“For us to go that far with her pitching, says something about how she handled herself,” Claire said. “She didn’t start pitching until October, so that’s pretty good, I think.”
Campbell and WLC weren’t the only tourney teams with youth in the circle at some point.
The surprise team of the Division I tournament, Alvirne, made its run to the semifinals on the arms of freshmen Nichole Teague and Kelli Kennedy. The 12th-seeded Broncos beat No. 5 Bishop Guertin 4-3 in the preliminary round and topped No. 13 Bedford (which upset defending champion Timberlane 8-4 in the prelims) 9-4 in the quarterfinals before being shut out 5-0 by top-seeded Spaulding.
Alvirne coach Sarah Brisk was impressed with what her freshman did this spring, but admits that even with AAU ball, there is still a learning curve on the high school diamond.
“As good as the freshmen are, they still will stumble along the way,” Brisk said. “Because they don’t have the experience. We’ve asked a lot of our freshmen. My first baseman is a freshman, I had a freshman in the outfield and we have freshmen on the mound. We asked a lot of them. As a coach you have to understand that there will be growing pains, and you just continue to pump them up. The more the season went along I just feel that their confidence built up as they got more exposure.”
In the Division II tournament, Milford freshman Delaney Parker recorded a complete-game 2-1 preliminary round win for the ninth-seeded Spartans against No. 8 Kennett of Norh Conway. Parker, who was outstanding for the Spartans all season, pitched all seven innings, scattering three hits, striking out nine and allowing just one run. Things were a little different in the quarterfinals, as Milford rallied late before falling short of an upset against top-seeded Coe-Brown. Parker would only make it through three innings before giving way to sophomore Erin Tyrell.
Despite the season-ending loss, Milford coach Jim Rines was happy with what he saw from his young pitchers all season.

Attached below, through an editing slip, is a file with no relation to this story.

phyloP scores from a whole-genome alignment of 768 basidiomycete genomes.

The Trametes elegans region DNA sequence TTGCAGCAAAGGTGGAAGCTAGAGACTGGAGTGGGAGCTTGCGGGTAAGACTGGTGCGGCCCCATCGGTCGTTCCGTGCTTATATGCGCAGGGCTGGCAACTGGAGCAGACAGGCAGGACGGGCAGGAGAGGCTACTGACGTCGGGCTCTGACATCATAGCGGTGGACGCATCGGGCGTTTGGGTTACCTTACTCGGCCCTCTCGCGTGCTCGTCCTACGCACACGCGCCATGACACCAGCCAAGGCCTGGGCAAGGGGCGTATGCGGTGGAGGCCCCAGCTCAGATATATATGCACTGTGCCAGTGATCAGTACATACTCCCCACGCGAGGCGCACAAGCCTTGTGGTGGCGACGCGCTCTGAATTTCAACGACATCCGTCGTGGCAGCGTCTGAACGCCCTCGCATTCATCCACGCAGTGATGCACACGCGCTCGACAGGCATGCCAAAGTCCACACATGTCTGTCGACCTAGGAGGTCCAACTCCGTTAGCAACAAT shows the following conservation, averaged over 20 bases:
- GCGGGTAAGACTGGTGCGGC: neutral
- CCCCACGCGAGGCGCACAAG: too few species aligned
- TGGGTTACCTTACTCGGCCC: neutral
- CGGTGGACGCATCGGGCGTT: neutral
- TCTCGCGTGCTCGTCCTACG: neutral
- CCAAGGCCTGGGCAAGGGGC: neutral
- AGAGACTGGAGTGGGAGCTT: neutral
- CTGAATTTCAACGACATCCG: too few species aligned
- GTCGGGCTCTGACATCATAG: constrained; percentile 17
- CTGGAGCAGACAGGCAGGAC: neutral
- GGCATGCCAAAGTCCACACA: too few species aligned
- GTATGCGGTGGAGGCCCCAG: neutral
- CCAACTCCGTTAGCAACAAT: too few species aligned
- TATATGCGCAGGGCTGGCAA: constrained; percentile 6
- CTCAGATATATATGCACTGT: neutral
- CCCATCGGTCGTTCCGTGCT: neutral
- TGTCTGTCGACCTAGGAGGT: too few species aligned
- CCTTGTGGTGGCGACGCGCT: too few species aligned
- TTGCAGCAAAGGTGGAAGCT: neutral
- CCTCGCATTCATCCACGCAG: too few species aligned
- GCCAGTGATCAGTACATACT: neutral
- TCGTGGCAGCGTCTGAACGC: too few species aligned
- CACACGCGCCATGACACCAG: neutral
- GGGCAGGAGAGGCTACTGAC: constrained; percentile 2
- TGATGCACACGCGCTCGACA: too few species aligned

“Here we have a freshman and a sophomore doing all of our pitching,” Rines said. “It never used to be that way. Everybody would have a senior with a freshman or sophomore waiting in the wings.
“Most of these girls play travel ball. I think that prepares them for the high school season. You can get away with starting a freshman nowadays. In the past it wouldn’t fly if you had any hopes of winning a title.”
Like Brisk, Rines still sees the growing pains. Even with travel softball preparing them through game experience, he sees how mistakes can snowball for a younger pitcher.
“With the young kids, what happens is they will get in a big situation – they will give up a hit or make an error and it will affect them for a few innings or the rest of the game,” Rines said. “Delaney can wiggle out of jams. For her, and a good number of these underclassmen, it’s mostly making mistakes when the count is 1-2.
“She’s progressed well this season. We do have that luxury with her and Erin. Both are very good athletes, and we’ll have them for a few more years.”
Likewise, down the road in Amherst, Souhegan has a solid freshman-sophomore duo of its own in Hailey Yabroudy and Hannah Cochran. Both return next season wanting a better finish, after Cochran started and Yabroudy came on in relief during the third-seeded Sabers’ 8-6 loss to 14th-seeded ConVal in preliminary round action.
Nashua North was the only other area team to sport a freshman hurler, as freshman Brittany Wheeler worked a few innings for the Titans behind junior Sarah Odierno and is expected to get a few more over the next three seasons, according to coach Wake Stillman.
“Sarah is our No. 1, but Brittany can fill in when needed,” Stillman said. “She’s waiting her turn, and I expect god things from her over the next few seasons. She’s a good pitcher, and we’re going to be expecting a lot from her as she progresses.”
For Bishop Guertin, Merrimack and Hollis Brookline it was juniors in the circle.
BG had Kristina Terrazzano and Holly Kathios delivering the ball home, Merrimack went with Catlin Minear and HB relied on Ashley Skey.
Only Campbell pitched a senior this spring, and that was sparingly due to injury. The youth movement is reality in Greater Nashua. For coaches with freshmen earning their stripes on the diamond this season, three more years to work in a future starter is a welcome change.
“It gives us time to really look for Lexi’s future replacement,” Perkins said. “I think all of us, every coach who had a freshman or sophomore pitcher this season is going to benefit from whatever happened this season. Whether they struggled for wins like us or went deep in the tournament, things can only get better as those young pitchers develop with every pitch.”